My wife and I have often visited the Abbey on the Scottish island of Iona. More recently our children have enjoyed the surrounding grassy spaces and the sandy beaches too. This year we went again and had fun being out and about, exploring the island. But my son, who's almost two, preferred to begin the day with a walk around the Abbey cloisters. This was not the gentle stroll that adults indulge in on their holidays, he's in a phase of picking up and carrying whatever heavy object he can find. So it could be a walking boot, or a stone and once it was a picnic bag, all packed and ready to go.
I kept thinking that in a few short years he would grow up and have all kinds of responsibilities to carry. This should be his time for running free of any burden. I mentioned this to a friend who reminded me of an old cartoon that depicts a person walking alongside God. In the picture God is carrying a rucksack, has suitcases under each arm and is pulling a trolley behind him. The person asks why God always comes with so much baggage. But God replies that the dead weight isn't his at all, it belongs to the person beside him.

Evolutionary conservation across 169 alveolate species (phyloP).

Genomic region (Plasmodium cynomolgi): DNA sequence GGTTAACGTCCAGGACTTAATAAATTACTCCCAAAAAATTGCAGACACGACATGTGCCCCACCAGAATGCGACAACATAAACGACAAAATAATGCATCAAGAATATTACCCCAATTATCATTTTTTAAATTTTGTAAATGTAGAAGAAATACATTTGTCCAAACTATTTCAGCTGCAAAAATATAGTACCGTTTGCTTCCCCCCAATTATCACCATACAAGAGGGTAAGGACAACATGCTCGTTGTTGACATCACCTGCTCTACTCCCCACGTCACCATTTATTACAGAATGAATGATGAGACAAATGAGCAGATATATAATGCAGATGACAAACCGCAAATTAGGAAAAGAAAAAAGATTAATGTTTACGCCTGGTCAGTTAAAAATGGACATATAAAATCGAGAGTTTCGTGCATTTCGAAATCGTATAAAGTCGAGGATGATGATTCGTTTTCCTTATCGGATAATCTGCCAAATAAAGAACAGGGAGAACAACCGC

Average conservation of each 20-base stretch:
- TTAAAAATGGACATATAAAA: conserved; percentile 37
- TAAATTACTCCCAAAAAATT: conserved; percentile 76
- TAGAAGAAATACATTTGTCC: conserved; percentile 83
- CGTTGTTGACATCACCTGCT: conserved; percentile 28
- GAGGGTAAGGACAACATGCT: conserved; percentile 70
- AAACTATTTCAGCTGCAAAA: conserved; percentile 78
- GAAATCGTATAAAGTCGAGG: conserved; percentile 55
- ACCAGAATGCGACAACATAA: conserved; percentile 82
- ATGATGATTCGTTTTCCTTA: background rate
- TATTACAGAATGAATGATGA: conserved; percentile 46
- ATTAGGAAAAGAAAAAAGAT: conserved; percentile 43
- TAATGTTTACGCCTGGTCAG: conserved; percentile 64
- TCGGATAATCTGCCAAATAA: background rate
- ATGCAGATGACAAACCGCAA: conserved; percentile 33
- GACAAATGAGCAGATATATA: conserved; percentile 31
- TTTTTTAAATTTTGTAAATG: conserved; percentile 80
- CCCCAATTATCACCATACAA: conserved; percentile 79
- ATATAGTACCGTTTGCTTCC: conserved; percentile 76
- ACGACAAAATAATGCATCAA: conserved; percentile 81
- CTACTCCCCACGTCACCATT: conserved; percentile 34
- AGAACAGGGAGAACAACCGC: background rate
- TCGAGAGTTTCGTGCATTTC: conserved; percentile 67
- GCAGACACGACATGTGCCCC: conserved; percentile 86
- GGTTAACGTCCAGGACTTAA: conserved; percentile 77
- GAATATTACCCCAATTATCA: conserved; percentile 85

Most of us come with baggage: physical, emotional and spiritual burdens are part of life and it's never so easy as some folk think to just lay them down and walk away. Sometimes we're more comfortable with them than we are with risking the change of life without them. Either way perhaps we are the sort of people Jesus was thinking of when he issued the invitation; are you tired? Burdened? Worn out? Come to me and I will give you rest.
thank you for the promise of rest
grant us today the peace we forfeit
take from us the needless pain we bear
help us to lay our burdens down in prayer: Amen